Numis at a glance

Latest Transactions
Ultra Electronics
£2.57bn
Recommended £2.57bn cash offer by Cobham Group Limited
August 2021
Future
c.£300m
c.£300m acquisition of Dennis
August 2021

Debt Advisory Update

It may be a quiet August but plenty of our clients are planning for a busy autumn and there is plenty of UK leveraged finance emerging: Ultra (£1.9bn), Morrisons (£5.4bn) and maybe Sainsbury’s. 

Debt weekly image - 22 Aug

These take-private deals are testament to the liquidity sloshing around the leveraged finance market – a little like 2007, except that back then, interest rates were 5% vs zero now. Two contrasting relevant quotes: Herbert Stein (“If something cannot go on forever, it will stop”) vs Chuck Prince (“As long as the music is playing, you’ve got to get up and dance”).

Another quick boast: we recently advised RPS Group on its new 7-year private placements with Legal & General and Aviva, totalling £55m. There are some interesting takeaways here for those that may have thought the PP market was inaccessible – get in touch if you’d like to know more.

TL / DR: flexing;  China and crypto;  how Credit Suisse managed to lose $5.5bn

1.   Your flexible friend

  • Not Access, but underwriting banks: as I mentioned last time, we recently arranged two loans for acquisitions where we put in place a permanent bank club from day 1, rather than have the deal underwritten by 1-2 banks for future syndication.
  • Using banks to underwrite a loan transaction, where they take the risk of finding future banks at a maximum guaranteed price, comes at a price – underwriting fees are typically 0.75-2% depending on the end-market for syndication, how much is being underwritten (vs being held by the arranging banks) and the risk of failed syndication.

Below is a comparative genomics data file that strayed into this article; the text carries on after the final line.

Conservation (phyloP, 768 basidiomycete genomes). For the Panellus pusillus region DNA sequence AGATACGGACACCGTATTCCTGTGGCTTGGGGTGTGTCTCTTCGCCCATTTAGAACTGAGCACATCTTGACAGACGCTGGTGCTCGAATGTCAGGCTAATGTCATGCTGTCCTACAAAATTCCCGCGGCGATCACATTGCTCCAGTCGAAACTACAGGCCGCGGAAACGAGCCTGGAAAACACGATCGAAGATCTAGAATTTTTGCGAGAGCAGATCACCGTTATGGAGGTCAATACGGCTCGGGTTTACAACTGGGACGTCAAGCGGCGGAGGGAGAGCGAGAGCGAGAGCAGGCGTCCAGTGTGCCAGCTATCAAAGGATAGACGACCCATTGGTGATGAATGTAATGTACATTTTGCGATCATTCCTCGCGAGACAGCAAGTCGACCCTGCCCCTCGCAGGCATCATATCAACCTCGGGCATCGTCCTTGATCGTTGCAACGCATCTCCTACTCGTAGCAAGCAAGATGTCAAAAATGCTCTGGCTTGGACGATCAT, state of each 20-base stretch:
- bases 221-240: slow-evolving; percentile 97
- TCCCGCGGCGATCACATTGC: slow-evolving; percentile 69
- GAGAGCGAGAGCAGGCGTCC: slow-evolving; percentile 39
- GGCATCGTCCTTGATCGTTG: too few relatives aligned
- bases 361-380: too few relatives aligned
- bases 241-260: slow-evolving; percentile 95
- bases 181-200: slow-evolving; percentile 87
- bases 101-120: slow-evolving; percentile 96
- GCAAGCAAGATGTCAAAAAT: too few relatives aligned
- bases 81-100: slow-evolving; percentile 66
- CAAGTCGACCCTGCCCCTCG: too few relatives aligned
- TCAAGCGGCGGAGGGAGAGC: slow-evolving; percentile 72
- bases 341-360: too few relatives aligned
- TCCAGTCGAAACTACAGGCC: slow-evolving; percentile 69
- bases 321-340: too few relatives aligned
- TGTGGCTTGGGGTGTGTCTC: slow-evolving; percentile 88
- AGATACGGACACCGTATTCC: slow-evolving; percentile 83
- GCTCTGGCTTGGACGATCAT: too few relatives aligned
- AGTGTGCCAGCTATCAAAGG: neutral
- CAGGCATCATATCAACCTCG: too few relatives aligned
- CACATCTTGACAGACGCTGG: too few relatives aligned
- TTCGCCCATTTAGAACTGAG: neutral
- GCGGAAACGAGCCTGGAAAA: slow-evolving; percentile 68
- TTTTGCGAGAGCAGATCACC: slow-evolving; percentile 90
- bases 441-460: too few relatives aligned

• Banks will only underwrite a deal if they are certain it be syndicated, so it’s hard to recommend it unless some external factor makes it necessary e.g. very large deals, minimising leak risk, the Takeover Panel’s Rule of Six or just a stupidly short timescale.
  • Even for an underwritten deal, the banks aim to share the syndication risk with borrowers through “market flex”, where the underwriters can vary loan pricing or other terms if this is needed to sell the deal – while always guaranteeing sufficient proceeds to complete the deal.
  • In addition to the cost of underwriting, borrowers lose control over which banks will be in the final syndicate – underwriting banks may “consult” with borrowers (and there may be a black or whitelist) but the underwriting banks will not cede control over their ability to derisk.
  • All of this poses some tricky conflicts between banks and borrowers – we have plenty of experience of advising on these situations or even better finding a way to avoid underwriting altogether.
  • Naturally, underwriting banks like to keep secret just how much flex they have to offer new lenders, which is why UK public offers pose a problem, as the financing documents have to be posted on announcement.  The Takeover Panel will often let flex terms be redacted until later in the process to ensure that they are secret during syndication.